World of Hedge Funds
Hedge funds are amongst the fastest growing types of investment funds, both in terms of worldwide assets under management, as well as the number of private and institutional investors. Hedge funds differ significantly from traditional investment portfolios with respect to their structure, asset allocation, legal status, performance, and investment strategies. There is, however, no widely accepted definition as to what hedge funds are. According to textbooks, hedge funds can be thought of as ‘privately organized, loosely regulated and professionally managed pools of capital not available to the public’. This definition is however not exclusive to hedge funds; it applies to most forms of alternative investments, such as venture capital or private equity funds. While it is not easy to give a clear definition of hedge funds, the following summary shows some of the core differences between hedge funds and traditional investments:
Hedge funds seek to realize absolute positive returns in downward, sideways, and rising markets. In order to achieve exceptional risk-adjusted returns, hedge funds use derivatives, short-selling, and considerable leverage as part of their strategy to maximize performance.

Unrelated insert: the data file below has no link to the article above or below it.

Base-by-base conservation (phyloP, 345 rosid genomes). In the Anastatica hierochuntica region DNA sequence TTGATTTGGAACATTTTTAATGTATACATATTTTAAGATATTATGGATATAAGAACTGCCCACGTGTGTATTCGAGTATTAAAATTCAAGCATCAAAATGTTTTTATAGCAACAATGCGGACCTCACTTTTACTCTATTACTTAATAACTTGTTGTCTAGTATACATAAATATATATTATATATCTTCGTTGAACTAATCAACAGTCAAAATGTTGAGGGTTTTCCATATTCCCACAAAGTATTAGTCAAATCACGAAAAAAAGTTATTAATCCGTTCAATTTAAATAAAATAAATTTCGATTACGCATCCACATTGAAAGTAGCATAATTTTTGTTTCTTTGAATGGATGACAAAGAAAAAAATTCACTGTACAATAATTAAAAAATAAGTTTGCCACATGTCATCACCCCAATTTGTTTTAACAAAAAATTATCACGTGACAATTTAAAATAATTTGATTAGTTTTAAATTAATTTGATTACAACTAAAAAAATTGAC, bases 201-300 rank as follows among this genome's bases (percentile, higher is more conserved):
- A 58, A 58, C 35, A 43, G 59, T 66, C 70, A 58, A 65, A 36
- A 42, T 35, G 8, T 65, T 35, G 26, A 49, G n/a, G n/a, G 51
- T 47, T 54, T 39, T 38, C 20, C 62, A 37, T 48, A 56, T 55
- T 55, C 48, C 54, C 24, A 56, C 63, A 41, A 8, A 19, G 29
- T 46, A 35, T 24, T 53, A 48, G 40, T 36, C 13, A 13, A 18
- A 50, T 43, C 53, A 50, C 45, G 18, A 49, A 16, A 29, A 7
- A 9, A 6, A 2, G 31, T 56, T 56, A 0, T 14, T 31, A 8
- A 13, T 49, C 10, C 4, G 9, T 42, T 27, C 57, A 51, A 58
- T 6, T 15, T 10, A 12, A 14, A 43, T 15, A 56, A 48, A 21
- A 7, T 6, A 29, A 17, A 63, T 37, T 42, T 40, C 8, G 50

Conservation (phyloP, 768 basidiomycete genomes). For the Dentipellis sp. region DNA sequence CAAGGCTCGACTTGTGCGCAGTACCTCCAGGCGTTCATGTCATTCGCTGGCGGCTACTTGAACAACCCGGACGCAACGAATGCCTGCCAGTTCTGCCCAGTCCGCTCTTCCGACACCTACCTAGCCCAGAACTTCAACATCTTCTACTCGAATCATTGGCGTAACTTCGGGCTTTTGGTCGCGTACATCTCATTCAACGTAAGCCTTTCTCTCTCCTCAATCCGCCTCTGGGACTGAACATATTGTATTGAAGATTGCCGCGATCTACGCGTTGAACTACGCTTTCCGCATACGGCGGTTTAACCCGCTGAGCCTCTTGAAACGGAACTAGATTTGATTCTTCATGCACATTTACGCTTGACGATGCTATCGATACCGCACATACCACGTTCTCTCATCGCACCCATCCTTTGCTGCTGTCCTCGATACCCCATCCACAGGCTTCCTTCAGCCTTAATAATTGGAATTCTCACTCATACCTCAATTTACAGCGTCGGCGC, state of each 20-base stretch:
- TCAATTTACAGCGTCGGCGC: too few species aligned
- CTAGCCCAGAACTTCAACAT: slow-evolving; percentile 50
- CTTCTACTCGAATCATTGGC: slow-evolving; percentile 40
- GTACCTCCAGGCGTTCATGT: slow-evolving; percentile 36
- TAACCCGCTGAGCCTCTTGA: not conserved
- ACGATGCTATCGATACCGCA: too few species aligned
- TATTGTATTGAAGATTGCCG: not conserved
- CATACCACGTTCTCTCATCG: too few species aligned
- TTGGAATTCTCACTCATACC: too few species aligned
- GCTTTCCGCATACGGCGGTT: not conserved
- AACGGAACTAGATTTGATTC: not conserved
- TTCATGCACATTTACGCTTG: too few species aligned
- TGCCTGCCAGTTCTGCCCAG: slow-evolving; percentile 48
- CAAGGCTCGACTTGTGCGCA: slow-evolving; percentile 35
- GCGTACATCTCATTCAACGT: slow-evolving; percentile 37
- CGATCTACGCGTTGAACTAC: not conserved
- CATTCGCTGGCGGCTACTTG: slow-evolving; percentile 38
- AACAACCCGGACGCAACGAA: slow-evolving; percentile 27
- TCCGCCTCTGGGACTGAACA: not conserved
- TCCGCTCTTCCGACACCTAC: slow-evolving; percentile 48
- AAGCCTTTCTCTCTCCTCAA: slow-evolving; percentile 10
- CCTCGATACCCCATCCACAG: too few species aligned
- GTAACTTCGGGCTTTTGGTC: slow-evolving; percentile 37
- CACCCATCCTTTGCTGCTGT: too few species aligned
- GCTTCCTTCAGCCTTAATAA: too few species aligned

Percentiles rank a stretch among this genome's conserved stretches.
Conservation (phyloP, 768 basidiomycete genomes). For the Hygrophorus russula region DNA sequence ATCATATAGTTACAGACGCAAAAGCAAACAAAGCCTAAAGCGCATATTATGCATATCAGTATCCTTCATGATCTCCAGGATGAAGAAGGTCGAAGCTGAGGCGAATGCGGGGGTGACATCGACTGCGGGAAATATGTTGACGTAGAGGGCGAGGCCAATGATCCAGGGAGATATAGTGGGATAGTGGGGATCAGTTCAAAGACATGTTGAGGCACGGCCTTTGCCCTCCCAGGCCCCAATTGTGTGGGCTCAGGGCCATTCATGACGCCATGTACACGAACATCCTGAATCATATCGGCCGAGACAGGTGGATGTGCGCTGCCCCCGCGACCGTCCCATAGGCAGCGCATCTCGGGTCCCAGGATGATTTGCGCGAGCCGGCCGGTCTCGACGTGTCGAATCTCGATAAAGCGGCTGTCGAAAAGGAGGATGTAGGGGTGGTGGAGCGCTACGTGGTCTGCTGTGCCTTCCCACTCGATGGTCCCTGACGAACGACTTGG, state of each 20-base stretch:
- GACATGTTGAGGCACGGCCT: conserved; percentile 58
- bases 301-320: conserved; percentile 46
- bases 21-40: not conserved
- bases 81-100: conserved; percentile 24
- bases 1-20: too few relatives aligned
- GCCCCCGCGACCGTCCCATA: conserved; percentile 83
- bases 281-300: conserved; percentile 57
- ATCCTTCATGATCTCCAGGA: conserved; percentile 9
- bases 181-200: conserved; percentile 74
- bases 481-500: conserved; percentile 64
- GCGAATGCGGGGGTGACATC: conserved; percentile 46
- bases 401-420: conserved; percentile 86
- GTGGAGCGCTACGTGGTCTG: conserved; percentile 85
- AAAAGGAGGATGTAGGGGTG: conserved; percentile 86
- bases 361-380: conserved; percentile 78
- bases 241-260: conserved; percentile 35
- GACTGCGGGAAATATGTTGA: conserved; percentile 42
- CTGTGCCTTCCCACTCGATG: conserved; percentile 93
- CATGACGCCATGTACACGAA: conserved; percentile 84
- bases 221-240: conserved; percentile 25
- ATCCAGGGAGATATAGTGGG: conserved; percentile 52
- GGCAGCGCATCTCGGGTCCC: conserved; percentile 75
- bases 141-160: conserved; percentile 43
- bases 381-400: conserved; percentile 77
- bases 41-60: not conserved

With the use of options, futures, and forward rate agreements (FRAs), hedge funds can generate profits even in falling markets. Fund managers hedge downward risks by correctly estimating developments on the future markets.
Most hedge funds are not subject to any legal restrictions regarding asset allocation, the degree of leverage, or the use of derivative instruments. Contrary to many traditional funds, hedge funds do not publish information or performance reports on a regular basis. Because of low reporting standards and favourable legal frameworks, hedge funds tend to be more flexible when investing into different markets.
Lock-up periods and high-initial-investment amounts have turned hedge funds into an exclusive investment vehicle for corporate or high-net-worth private clients. More recently, certificates and Fund of Hedge funds have allowed a broader clientele indirect access to hedge funds.
In general, one can distinguish between two main strategies of hedge funds. Directional strategies depend on the development of international equity, bond, commodity, or currency markets. Directional hedge funds enter long or short positions in lucrative markets and hedge some of their downward risk exposure with derivatives. For directional strategies, the hedge ratio is below one. Hence, only part of the original investment can be recovered if the markets develop differently to the fund manager’s expectation. The success of directional strategies rests with market timing and diversification of risks.